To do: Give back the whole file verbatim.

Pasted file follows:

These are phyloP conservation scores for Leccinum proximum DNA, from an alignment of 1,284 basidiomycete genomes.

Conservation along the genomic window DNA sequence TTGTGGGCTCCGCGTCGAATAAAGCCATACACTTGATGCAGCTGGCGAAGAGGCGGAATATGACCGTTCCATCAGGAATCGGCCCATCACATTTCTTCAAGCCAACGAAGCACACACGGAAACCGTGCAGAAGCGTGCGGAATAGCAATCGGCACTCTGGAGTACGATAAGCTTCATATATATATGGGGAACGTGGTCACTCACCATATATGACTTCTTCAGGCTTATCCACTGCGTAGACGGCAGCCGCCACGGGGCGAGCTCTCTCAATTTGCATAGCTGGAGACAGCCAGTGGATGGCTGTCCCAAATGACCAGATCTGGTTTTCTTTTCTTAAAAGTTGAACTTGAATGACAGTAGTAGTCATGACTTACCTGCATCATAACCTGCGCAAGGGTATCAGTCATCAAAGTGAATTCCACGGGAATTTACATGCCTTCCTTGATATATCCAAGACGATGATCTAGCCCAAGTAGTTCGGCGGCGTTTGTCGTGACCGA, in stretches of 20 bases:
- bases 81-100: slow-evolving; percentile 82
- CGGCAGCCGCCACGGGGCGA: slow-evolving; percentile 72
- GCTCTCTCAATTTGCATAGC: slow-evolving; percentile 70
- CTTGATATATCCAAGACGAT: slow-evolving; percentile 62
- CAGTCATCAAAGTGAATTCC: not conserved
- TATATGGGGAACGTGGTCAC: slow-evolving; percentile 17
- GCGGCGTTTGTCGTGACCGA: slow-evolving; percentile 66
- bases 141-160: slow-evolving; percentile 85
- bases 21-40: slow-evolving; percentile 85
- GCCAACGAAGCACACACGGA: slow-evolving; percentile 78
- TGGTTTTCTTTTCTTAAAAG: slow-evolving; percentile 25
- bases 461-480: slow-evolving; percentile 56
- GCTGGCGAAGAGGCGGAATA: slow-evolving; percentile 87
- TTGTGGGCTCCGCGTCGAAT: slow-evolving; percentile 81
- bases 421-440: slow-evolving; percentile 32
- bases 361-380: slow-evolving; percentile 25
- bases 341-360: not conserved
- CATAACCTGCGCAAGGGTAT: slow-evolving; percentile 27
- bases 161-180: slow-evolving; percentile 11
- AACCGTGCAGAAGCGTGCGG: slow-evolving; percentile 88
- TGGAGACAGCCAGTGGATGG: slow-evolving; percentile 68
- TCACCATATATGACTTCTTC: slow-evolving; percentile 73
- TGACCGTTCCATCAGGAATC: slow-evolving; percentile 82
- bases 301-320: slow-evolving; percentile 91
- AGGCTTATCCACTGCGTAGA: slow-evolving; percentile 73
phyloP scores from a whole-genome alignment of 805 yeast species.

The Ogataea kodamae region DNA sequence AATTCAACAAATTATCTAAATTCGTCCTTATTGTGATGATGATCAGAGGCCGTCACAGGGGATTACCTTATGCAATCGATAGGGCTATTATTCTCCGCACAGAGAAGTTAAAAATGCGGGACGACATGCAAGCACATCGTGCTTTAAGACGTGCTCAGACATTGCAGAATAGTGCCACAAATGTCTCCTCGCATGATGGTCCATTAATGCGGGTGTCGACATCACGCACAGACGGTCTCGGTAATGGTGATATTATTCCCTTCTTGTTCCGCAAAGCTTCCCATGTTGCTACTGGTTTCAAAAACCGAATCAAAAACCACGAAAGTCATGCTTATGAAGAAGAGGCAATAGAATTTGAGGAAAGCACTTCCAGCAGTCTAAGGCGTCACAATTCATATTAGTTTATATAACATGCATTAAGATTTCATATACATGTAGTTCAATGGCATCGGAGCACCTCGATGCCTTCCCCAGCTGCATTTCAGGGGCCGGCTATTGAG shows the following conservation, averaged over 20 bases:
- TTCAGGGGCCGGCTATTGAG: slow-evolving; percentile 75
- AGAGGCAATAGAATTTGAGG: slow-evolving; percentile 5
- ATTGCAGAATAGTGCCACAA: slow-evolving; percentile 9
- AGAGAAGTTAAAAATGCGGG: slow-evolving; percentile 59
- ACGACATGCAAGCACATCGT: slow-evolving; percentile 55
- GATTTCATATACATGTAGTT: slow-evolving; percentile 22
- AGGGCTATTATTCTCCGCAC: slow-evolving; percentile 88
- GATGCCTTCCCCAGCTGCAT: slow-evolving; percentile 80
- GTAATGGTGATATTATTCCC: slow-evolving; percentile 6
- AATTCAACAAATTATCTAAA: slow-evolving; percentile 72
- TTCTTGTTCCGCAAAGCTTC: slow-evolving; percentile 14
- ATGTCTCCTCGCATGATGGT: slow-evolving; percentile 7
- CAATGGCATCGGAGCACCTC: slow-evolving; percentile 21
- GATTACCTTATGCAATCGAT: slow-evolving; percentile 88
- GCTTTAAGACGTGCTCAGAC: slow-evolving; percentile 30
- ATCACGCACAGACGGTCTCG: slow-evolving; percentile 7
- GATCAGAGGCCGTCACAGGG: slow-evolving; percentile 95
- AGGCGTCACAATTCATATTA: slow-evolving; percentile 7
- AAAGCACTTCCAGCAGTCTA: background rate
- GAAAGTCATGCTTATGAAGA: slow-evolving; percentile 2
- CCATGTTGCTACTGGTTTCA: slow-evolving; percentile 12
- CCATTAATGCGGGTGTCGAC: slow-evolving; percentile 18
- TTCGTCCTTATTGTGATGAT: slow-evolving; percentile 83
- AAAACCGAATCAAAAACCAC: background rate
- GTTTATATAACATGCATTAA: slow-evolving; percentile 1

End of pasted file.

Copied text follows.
These are phyloP conservation scores for Leccinum proximum DNA, from an alignment of 1,284 basidiomycete genomes.

Conservation along the genomic window DNA sequence TTGTGGGCTCCGCGTCGAATAAAGCCATACACTTGATGCAGCTGGCGAAGAGGCGGAATATGACCGTTCCATCAGGAATCGGCCCATCACATTTCTTCAAGCCAACGAAGCACACACGGAAACCGTGCAGAAGCGTGCGGAATAGCAATCGGCACTCTGGAGTACGATAAGCTTCATATATATATGGGGAACGTGGTCACTCACCATATATGACTTCTTCAGGCTTATCCACTGCGTAGACGGCAGCCGCCACGGGGCGAGCTCTCTCAATTTGCATAGCTGGAGACAGCCAGTGGATGGCTGTCCCAAATGACCAGATCTGGTTTTCTTTTCTTAAAAGTTGAACTTGAATGACAGTAGTAGTCATGACTTACCTGCATCATAACCTGCGCAAGGGTATCAGTCATCAAAGTGAATTCCACGGGAATTTACATGCCTTCCTTGATATATCCAAGACGATGATCTAGCCCAAGTAGTTCGGCGGCGTTTGTCGTGACCGA, in stretches of 20 bases:
- bases 81-100: slow-evolving; percentile 82
- CGGCAGCCGCCACGGGGCGA: slow-evolving; percentile 72
- GCTCTCTCAATTTGCATAGC: slow-evolving; percentile 70
- CTTGATATATCCAAGACGAT: slow-evolving; percentile 62
- CAGTCATCAAAGTGAATTCC: not conserved
- TATATGGGGAACGTGGTCAC: slow-evolving; percentile 17
- GCGGCGTTTGTCGTGACCGA: slow-evolving; percentile 66
- bases 141-160: slow-evolving; percentile 85
- bases 21-40: slow-evolving; percentile 85
- GCCAACGAAGCACACACGGA: slow-evolving; percentile 78
- TGGTTTTCTTTTCTTAAAAG: slow-evolving; percentile 25
- bases 461-480: slow-evolving; percentile 56
- GCTGGCGAAGAGGCGGAATA: slow-evolving; percentile 87
- TTGTGGGCTCCGCGTCGAAT: slow-evolving; percentile 81
- bases 421-440: slow-evolving; percentile 32
- bases 361-380: slow-evolving; percentile 25
- bases 341-360: not conserved
- CATAACCTGCGCAAGGGTAT: slow-evolving; percentile 27
- bases 161-180: slow-evolving; percentile 11
- AACCGTGCAGAAGCGTGCGG: slow-evolving; percentile 88
- TGGAGACAGCCAGTGGATGG: slow-evolving; percentile 68
- TCACCATATATGACTTCTTC: slow-evolving; percentile 73
- TGACCGTTCCATCAGGAATC: slow-evolving; percentile 82
- bases 301-320: slow-evolving; percentile 91
- AGGCTTATCCACTGCGTAGA: slow-evolving; percentile 73
phyloP scores from a whole-genome alignment of 805 yeast species.

The Ogataea kodamae region DNA sequence AATTCAACAAATTATCTAAATTCGTCCTTATTGTGATGATGATCAGAGGCCGTCACAGGGGATTACCTTATGCAATCGATAGGGCTATTATTCTCCGCACAGAGAAGTTAAAAATGCGGGACGACATGCAAGCACATCGTGCTTTAAGACGTGCTCAGACATTGCAGAATAGTGCCACAAATGTCTCCTCGCATGATGGTCCATTAATGCGGGTGTCGACATCACGCACAGACGGTCTCGGTAATGGTGATATTATTCCCTTCTTGTTCCGCAAAGCTTCCCATGTTGCTACTGGTTTCAAAAACCGAATCAAAAACCACGAAAGTCATGCTTATGAAGAAGAGGCAATAGAATTTGAGGAAAGCACTTCCAGCAGTCTAAGGCGTCACAATTCATATTAGTTTATATAACATGCATTAAGATTTCATATACATGTAGTTCAATGGCATCGGAGCACCTCGATGCCTTCCCCAGCTGCATTTCAGGGGCCGGCTATTGAG shows the following conservation, averaged over 20 bases:
- TTCAGGGGCCGGCTATTGAG: slow-evolving; percentile 75
- AGAGGCAATAGAATTTGAGG: slow-evolving; percentile 5
- ATTGCAGAATAGTGCCACAA: slow-evolving; percentile 9
- AGAGAAGTTAAAAATGCGGG: slow-evolving; percentile 59
- ACGACATGCAAGCACATCGT: slow-evolving; percentile 55
- GATTTCATATACATGTAGTT: slow-evolving; percentile 22
- AGGGCTATTATTCTCCGCAC: slow-evolving; percentile 88
- GATGCCTTCCCCAGCTGCAT: slow-evolving; percentile 80
- GTAATGGTGATATTATTCCC: slow-evolving; percentile 6
- AATTCAACAAATTATCTAAA: slow-evolving; percentile 72
- TTCTTGTTCCGCAAAGCTTC: slow-evolving; percentile 14
- ATGTCTCCTCGCATGATGGT: slow-evolving; percentile 7
- CAATGGCATCGGAGCACCTC: slow-evolving; percentile 21
- GATTACCTTATGCAATCGAT: slow-evolving; percentile 88
- GCTTTAAGACGTGCTCAGAC: slow-evolving; percentile 30
- ATCACGCACAGACGGTCTCG: slow-evolving; percentile 7
- GATCAGAGGCCGTCACAGGG: slow-evolving; percentile 95
- AGGCGTCACAATTCATATTA: slow-evolving; percentile 7
- AAAGCACTTCCAGCAGTCTA: background rate
- GAAAGTCATGCTTATGAAGA: slow-evolving; percentile 2
- CCATGTTGCTACTGGTTTCA: slow-evolving; percentile 12
- CCATTAATGCGGGTGTCGAC: slow-evolving; percentile 18
- TTCGTCCTTATTGTGATGAT: slow-evolving; percentile 83
- AAAACCGAATCAAAAACCAC: background rate
- GTTTATATAACATGCATTAA: slow-evolving; percentile 1